Exactly 20 years ago, Barings Bank, one of the world’s most venerable banks, was brought to its knees by the original ‘rogue trader’, Nick Leeson. In many ways, Leeson’s is an old-fashioned rags to riches (then back to rags) story.
After all, it’s hard to think of a greater contrast to Leeson’s humble upbringing in Watford than the jet-set life he enjoyed in exotic Singapore – and all the power and money that came from working for the prestigious bank.
After years of “pushing paper around”, Leeson was promoted to head a team dealing in futures contracts on the Singapore International Monetary Exchange (Simex) – now the Stock Exchange of Singapore.
In his memoirs, Rogue Trader, he writes: “Now, out on the trading floor, I could work with instant money – it was hanging in the air right in front of me, invisible but highly charged, just waiting to be earthed.”
By 1993, he was generating 10% of the bank’s profits – about £10m. On top of his £50,000 salary, he received a £130,000 bonus, which was largely academic thanks to the use of expense accounts. “The numbers in our bank balances just rolled up.”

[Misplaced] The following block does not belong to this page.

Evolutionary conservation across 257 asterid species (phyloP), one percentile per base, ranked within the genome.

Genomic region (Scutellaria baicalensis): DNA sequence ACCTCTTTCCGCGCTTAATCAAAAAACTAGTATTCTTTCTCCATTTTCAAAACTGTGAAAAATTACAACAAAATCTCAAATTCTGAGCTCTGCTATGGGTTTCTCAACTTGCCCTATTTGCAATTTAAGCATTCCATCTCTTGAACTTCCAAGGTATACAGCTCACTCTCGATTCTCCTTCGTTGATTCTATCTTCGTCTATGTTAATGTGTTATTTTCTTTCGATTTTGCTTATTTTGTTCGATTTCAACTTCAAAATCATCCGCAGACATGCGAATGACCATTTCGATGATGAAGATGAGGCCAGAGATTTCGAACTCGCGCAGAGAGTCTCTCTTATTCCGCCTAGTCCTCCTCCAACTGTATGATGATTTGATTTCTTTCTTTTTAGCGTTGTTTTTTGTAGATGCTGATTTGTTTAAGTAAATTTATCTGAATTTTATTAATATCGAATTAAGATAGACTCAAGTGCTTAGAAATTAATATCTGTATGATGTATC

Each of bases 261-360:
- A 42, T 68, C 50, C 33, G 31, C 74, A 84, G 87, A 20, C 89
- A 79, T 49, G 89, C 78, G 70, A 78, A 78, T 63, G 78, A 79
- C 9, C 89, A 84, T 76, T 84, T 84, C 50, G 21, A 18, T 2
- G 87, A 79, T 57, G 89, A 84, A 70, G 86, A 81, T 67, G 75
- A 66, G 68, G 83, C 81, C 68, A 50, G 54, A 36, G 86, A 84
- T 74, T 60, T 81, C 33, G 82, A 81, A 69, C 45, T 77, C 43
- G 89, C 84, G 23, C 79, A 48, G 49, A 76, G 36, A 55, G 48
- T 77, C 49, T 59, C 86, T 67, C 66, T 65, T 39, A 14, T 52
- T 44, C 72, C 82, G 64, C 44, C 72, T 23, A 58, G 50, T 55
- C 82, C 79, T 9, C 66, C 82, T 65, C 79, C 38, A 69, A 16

Then Leeson let the genie out of the bottle. Finding that one of his traders had made a simple mistake that cost the bank £20,000, he swept the loss into a dormant ‘errors account’ to be put right later – the infamous 88888 account. But the losses soon spiralled out of control. By the autumn on 1994, he was £208m in the red.
On 17 January 1995, the Kobe earthquake in Japan sent the market plunging. When the losses came to light in February, Barings Bank owed £827m, and was wound up after 233 years. The remains were scooped up by Dutch bank ING for a pound.
Leeson first fled to Borneo and was eventually arrested in Frankfurt after trying to make his way back to London. He was returned to Singapore, where he was sentenced to six and a half years in Changi prison.